In the Ebola-stricken west African nation of Liberia, conditions facing health and aid workers on the frontline sound eerily post-apocalyptic.
Sanitation is lacking, there is no garbage collection, food distribution has become difficult and access to clean water is extremely poor.
Borders are closed in some areas and there are checkpoints in others. In some smaller villages, deeply held beliefs about the handling of bodies and suspicion about the virus run strong.
For aid and health workers, it can be dangerous and confronting work and there is no definitive answer as to when the world's worst-ever Ebola epidemic will end.
For the past several months, workers from a Canberra-based medical company have been on the frontline providing care in a developing nation which has seen its health system buckle under the enormous weight of the Ebola outbreak.
"Most Australians would just be staggered if they went over there and saw what the health workers are putting up with to be able to deliver those really vital services, and all of those health workers are really just doing an outstanding job in what is a very difficult situation," said Glenn Keys, chief executive of Canberra-based Aspen Medical.
Aspen Medical had already set up a clinic in the capital Monrovia several months ago, before the Ebola outbreak.
But as efforts turned to the Ebola outbreak that was gripping the west African nation, primary healthcare became an unintended casualty of a medical crisis unlike any other in modern memory.
"Everybody is still going through the rest of their lives while the Ebola outbreak is happening - people are still having car accidents, they're having heart attacks, children are still getting ill," Mr Key said.
"There's still quite a large need that I think is forgotten, which is that you still need to be able to provide primary care to the population while Ebola is being treated.
"One of the things that is very sad is that the public health system in Liberia has almost collapsed under the weight of the Ebola outbreak."
And so companies like Aspen Medical have stepped in to help meet that forgotten need.
"The local hospital, the JFK Medical Center, is almost inoperational due to the Ebola demand, so we're seeing a large number of non-Ebola patients that are all just of the primary healthcare issues that you would want addressed if you lived there," Mr Keys said.
The Ebola crisis has created a challenging environment for workers on the ground. More than 6500 people across five West African countries have been infected and 3091 have died, according to the UN health agency.
Guinea, Liberia and Sierra Leone are three most affected countries and face enormous challenges in stopping transmission and providing care for all patients.
"People are seeing a range of things that really can be very confronting," Mr Keys said.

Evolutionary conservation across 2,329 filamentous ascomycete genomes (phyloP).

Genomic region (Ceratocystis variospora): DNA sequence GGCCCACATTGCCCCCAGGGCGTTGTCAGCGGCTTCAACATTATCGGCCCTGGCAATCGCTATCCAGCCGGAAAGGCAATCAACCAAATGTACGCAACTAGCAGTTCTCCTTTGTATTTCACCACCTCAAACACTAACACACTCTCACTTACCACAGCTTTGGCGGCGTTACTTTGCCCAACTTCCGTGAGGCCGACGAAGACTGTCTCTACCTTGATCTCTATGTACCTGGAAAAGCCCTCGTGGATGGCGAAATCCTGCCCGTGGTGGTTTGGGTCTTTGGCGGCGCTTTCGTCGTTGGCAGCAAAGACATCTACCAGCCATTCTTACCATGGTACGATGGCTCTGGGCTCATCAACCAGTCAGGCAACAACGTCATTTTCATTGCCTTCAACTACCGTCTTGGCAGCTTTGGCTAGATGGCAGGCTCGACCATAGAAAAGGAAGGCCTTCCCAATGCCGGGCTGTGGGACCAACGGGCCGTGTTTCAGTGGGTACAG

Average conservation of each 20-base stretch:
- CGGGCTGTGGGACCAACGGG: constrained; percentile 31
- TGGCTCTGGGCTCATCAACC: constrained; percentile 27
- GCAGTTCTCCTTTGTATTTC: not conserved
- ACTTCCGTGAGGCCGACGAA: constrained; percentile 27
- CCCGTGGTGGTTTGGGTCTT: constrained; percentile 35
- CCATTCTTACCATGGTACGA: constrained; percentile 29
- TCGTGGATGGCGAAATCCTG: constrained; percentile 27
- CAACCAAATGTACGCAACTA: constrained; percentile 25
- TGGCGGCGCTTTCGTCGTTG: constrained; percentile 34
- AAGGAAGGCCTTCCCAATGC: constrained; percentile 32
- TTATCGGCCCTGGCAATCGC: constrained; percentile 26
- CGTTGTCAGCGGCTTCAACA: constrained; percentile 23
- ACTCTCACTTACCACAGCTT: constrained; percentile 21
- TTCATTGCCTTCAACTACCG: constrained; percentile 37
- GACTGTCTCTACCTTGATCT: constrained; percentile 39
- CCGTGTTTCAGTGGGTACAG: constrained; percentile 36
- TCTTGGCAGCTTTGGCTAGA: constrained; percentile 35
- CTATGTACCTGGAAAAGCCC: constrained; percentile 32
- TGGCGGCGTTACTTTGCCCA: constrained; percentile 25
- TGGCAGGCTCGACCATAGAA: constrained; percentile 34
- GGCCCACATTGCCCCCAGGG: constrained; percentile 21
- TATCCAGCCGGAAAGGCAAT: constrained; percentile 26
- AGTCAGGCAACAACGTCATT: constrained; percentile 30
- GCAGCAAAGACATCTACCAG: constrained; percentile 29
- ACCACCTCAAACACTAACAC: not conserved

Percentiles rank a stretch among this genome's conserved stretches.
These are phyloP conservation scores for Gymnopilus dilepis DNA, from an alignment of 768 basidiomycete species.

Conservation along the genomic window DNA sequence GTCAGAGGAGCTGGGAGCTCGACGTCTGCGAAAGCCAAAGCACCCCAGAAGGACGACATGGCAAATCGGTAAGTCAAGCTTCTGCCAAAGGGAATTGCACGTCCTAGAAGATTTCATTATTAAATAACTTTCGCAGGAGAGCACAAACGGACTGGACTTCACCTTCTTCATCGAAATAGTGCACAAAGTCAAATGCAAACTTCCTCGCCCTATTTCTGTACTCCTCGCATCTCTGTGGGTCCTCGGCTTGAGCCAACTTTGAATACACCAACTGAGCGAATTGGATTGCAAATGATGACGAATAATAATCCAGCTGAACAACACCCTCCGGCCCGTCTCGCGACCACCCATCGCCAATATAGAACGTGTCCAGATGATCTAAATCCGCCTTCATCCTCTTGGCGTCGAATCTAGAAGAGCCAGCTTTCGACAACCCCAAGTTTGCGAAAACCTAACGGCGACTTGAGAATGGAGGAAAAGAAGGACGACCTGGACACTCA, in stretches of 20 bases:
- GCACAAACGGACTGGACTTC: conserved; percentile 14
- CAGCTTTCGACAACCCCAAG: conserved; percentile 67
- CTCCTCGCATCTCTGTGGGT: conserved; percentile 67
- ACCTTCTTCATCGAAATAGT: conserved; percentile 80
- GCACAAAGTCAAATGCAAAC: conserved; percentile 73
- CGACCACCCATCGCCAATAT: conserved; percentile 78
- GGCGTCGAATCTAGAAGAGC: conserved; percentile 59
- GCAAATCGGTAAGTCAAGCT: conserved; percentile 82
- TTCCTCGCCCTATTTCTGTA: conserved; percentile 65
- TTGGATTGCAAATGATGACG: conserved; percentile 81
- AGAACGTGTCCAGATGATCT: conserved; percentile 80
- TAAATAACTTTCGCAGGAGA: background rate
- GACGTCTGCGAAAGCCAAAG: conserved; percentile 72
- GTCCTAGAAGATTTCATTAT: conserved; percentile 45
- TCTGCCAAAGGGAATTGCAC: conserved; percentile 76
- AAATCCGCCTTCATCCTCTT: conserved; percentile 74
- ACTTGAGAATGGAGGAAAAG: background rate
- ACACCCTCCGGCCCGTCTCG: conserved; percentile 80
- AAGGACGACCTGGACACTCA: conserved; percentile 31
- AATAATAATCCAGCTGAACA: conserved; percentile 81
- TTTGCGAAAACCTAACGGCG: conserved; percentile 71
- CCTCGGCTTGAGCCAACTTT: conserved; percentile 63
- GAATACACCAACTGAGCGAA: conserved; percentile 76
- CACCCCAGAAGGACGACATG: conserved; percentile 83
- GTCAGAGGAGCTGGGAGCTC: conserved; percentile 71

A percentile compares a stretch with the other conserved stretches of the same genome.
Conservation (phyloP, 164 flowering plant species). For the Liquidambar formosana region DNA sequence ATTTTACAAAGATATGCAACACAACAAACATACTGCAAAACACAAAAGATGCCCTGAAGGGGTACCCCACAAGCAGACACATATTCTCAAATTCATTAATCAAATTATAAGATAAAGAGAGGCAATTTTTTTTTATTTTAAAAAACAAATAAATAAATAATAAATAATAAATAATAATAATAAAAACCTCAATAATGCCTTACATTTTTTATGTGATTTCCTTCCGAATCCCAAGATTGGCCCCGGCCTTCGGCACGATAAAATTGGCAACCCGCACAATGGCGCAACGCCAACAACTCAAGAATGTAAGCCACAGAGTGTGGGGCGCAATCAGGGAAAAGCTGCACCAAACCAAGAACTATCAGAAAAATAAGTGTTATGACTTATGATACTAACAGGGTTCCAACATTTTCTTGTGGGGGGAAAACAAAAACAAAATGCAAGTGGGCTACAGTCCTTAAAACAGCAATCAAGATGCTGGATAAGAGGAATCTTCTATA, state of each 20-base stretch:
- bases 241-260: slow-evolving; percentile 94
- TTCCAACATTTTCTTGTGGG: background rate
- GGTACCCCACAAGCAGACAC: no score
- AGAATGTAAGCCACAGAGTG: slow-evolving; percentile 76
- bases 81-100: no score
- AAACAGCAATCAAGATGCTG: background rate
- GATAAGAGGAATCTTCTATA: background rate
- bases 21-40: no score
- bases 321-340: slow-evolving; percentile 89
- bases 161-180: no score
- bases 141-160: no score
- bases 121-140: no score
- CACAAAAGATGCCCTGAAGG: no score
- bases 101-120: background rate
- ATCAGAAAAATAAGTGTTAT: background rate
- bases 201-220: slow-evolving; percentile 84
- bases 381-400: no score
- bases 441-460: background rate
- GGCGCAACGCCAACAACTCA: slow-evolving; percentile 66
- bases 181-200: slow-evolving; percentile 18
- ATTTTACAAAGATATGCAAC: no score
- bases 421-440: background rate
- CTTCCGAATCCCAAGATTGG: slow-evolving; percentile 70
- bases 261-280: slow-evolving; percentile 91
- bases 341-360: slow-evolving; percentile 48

"I think everybody is really learning as we're going, because I don't think we've ever seen anything quite like this in recent times.
"Our staff are being very careful - they're doing a lot of infection control procedures, they're doing a lot of management of patients. If we find patients that have fevers, which is the first indication of Ebola, then we direct them towards the treatment facilities.
"It is challenging for our people in our clinic. We have to make sure we're managing the clinic, we're treating our people, we're forwarding Ebola patients to the appropriate facility and that we're not infecting our clinic, which would then remove it as a treatment facility."
For the half of dozen Aspen Medical staff currently stationed in Liberia, the work is not without its risks.
One of Aspen's doctors contracted Ebola while working at JFK Hospital and helping to treat another infected doctor. He is one of the fortunate ones and has since recovered.
Co-ordinating efforts to control the outbreak is no easy feat and requires a mammoth logistical effort, which highlights why an international approach is needed, Mr Keys said.
"If the US government is going to open 1700-bed hospitals around Liberia to treat Ebola, the UK government is putting a 400-bed facility into Sierra Leone, you can imagine the number of people to fill those is thousands [and]the numbers of staff," he said.
"With that you've got to provide accommodation, water, showers, food and kitchens, security.
"The logistics tale behind this to support even one 100-bed hospital is enormous and the country doesn't have that infrastructure.
"If we think what happened in Queensland during the floods and what was required by the Queensland government and Australian government to assist in that, imagine going to a country where they don't have that logistics network, they don't have manufacturing and all of the food networks
Should the Ebola epidemic eventually be controlled, will still have left its scar on afflicted nations for a long time to come, Mr Keys said.
"Nobody has seen anything like this in recent times and certainly MSF [Doctors Without Borders] and the UN and the WHO are talking in the region of a minimum of six months to be able to get this under control," he said.
"The country was already a developing nation and still requiring enormous abilities to move ahead, but this has just set the country back so far by the fact that there's no sanitation going on, there's no garbage collection happening, there's little food distribution, there's very poor access to clean water.
"Really what this shows is that it requires an international effort. And if we are going to do this, it is going to take everybody. No one country, the US or even the UN, can do this on their own. Everybody is going to have to chip in to provide those services."